Hamburg sees market share drift to rivals as draught restrictions begin to bite
The arrival of more 20,000 teu-plus megaships has resulted in “a steady shift of market ...
An increase in container traffic boosted an otherwise poor first quarter for the port of Rotterdam, with overall volumes falling 1.2% year-on-year.
Although non-containerised freight volumes dropped, the number of boxes passing through the Dutch gateway ticked up 6.1% to 3.5m teu.
This number is some 1m teu ahead of neighbouring Antwerp, but the rate of growth was far slower than the Belgian port’s 10.7% increase reported last week.
Chief executive of Rotterdam port authority Allard Castelein said: “The continued growth in containers is a confirmation of our increasingly important position in the maritime connection networks of large shipping alliances.
“We are seeing somewhat more measured growth after the significant growth last year, and this is entirely in accordance with our expectations.”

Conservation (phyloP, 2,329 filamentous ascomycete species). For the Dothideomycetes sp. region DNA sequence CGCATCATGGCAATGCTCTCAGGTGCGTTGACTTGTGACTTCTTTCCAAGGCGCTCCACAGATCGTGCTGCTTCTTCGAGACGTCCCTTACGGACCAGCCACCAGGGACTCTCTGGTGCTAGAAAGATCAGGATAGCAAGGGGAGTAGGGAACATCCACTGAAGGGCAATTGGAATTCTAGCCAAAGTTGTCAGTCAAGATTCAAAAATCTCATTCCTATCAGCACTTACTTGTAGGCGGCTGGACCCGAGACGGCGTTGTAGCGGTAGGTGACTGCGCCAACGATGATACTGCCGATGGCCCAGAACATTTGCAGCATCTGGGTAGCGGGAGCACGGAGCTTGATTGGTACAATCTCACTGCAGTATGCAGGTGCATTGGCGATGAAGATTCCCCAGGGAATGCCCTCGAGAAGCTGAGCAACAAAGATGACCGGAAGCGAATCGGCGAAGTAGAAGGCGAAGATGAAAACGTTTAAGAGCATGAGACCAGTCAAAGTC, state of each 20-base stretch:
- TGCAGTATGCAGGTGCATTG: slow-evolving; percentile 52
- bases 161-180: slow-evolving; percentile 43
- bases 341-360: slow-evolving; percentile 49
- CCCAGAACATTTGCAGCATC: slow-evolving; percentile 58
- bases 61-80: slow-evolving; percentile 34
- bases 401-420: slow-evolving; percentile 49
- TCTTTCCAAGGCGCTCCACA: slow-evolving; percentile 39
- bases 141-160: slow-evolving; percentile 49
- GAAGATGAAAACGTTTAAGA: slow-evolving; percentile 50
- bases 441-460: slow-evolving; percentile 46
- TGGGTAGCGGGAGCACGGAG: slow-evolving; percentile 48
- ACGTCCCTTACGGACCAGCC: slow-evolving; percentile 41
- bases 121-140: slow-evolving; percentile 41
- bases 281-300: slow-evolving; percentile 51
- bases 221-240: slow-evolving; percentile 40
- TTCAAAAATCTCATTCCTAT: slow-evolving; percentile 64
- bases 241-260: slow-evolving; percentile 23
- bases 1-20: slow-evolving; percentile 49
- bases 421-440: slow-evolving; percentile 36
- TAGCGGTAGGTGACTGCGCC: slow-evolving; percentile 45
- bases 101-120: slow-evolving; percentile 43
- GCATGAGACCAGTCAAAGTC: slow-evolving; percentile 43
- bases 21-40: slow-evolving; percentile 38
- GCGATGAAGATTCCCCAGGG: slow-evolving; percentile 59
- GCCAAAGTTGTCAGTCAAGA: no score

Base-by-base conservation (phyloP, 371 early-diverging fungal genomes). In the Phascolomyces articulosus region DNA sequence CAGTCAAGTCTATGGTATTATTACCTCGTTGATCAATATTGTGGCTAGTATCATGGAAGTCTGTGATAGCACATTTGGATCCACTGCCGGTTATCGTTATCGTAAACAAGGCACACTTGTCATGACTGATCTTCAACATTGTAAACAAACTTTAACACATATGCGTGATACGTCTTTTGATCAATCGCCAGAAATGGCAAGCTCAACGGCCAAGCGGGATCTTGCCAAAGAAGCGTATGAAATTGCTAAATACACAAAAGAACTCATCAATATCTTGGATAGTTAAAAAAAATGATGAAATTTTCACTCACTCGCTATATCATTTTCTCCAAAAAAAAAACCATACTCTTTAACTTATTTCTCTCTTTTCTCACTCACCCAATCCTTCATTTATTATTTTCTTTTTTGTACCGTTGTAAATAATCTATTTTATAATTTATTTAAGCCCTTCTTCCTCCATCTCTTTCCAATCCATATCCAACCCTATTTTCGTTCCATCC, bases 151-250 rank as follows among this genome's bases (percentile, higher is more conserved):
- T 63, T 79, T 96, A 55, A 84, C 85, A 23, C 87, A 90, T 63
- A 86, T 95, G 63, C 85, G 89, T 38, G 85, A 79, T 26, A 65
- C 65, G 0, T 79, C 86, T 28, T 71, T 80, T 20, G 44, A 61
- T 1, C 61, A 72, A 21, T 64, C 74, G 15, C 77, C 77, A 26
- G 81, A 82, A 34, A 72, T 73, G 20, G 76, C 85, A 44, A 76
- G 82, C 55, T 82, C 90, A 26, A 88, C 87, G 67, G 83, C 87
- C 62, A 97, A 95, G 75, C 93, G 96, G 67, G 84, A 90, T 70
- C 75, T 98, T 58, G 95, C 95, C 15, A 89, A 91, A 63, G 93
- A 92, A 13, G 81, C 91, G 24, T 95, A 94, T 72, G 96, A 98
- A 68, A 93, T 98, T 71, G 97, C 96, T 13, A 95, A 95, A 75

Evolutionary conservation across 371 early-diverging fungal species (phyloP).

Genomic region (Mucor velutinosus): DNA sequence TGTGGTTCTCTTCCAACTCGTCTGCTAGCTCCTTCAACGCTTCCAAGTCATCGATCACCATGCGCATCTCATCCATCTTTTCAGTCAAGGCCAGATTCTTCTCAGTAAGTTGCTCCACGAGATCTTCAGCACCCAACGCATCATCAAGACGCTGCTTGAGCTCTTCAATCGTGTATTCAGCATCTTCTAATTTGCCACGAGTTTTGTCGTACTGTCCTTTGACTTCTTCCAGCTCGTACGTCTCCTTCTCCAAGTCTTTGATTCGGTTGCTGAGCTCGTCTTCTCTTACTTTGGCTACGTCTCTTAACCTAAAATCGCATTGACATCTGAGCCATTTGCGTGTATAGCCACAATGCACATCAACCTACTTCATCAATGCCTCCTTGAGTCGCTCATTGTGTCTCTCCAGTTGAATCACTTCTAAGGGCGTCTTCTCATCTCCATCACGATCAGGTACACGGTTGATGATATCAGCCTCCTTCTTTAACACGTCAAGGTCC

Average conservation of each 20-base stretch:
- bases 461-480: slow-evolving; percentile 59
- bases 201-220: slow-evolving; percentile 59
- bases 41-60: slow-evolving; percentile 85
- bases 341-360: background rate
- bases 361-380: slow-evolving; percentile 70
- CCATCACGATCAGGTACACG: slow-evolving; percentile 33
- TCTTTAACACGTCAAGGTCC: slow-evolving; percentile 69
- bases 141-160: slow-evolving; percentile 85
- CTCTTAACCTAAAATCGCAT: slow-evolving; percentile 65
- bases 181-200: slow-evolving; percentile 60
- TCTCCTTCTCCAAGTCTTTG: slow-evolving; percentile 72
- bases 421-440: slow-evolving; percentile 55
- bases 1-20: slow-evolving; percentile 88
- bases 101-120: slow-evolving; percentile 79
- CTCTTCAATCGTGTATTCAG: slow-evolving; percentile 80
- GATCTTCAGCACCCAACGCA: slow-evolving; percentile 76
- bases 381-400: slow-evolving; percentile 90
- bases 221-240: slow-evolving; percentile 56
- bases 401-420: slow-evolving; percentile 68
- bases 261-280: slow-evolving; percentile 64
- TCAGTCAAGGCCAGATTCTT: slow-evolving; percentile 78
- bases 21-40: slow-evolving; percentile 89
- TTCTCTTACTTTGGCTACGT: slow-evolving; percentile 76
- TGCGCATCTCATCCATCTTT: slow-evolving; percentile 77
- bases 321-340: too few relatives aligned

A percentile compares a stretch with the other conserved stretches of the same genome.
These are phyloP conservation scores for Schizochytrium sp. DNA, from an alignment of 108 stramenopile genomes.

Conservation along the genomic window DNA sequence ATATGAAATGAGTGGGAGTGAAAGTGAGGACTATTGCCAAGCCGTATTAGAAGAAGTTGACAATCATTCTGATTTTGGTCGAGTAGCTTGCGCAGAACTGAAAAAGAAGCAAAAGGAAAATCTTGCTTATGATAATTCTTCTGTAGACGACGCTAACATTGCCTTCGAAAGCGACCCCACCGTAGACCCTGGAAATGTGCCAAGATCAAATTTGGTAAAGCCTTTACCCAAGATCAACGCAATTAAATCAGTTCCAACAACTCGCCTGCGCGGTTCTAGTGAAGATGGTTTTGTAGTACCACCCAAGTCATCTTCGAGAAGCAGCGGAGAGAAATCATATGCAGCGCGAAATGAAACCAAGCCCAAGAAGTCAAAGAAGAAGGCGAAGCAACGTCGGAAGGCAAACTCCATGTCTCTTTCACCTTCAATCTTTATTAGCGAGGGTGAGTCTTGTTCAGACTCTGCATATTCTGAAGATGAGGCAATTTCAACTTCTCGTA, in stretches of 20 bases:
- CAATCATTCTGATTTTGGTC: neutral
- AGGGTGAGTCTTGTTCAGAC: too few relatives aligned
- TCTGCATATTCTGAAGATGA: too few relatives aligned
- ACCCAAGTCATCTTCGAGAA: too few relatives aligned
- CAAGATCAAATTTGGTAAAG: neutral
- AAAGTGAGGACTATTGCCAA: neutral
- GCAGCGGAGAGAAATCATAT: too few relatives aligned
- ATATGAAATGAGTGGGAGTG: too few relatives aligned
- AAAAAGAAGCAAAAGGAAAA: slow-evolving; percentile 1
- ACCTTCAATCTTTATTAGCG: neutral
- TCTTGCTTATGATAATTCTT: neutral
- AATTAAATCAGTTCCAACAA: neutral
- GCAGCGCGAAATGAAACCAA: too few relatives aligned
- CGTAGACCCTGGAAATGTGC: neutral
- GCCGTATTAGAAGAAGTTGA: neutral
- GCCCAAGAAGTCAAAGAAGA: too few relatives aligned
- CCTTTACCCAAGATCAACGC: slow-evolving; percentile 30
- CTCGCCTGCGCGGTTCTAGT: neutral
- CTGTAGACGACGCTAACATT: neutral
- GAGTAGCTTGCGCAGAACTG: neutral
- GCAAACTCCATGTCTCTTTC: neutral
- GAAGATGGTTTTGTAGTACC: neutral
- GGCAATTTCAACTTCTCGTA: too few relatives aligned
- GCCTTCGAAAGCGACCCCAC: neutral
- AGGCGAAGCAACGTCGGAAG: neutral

In a statement, the port pointed to the restructuring and amalgamation of the three shipping alliances as having had a positive impact on container volumes.
One industry source noted container growth at both Antwerp and Rotterdam was likely coming at the expense of Hamburg, which reports its first quarter numbers on 14 May.
“Following the restructuring, the alliances have focused their attentions on Antwerp and Rotterdam to the detriment of Hamburg,” the source told The Loadstar.
“The German port obviously had issues with deepening the Elbe. Carriers are looking to maximise volumes and the draught prevents larger ships calling at Hamburg.”
The statement from Rotterdam went on to note that increased concentration of cargo had also bolstered feeder volumes. These, the statement claimed, were up 7.5% – described by the port as a “significant” increase – to 0.6m teu over the first three months.
“Feeder vessels transport containers with intercontinental cargo to and from other ports that are not visited directly by intercontinental (deepsea) services,” the statement added. “An increasing exchange is also occurring between deepsea services, enabling carriers to offer more combinations between loading and unloading ports in Asia and Europe.”
New connections into the eastern Mediterranean also led to a 6.9% increase, to 0.7m teu, in shortsea throughput over the three-month period.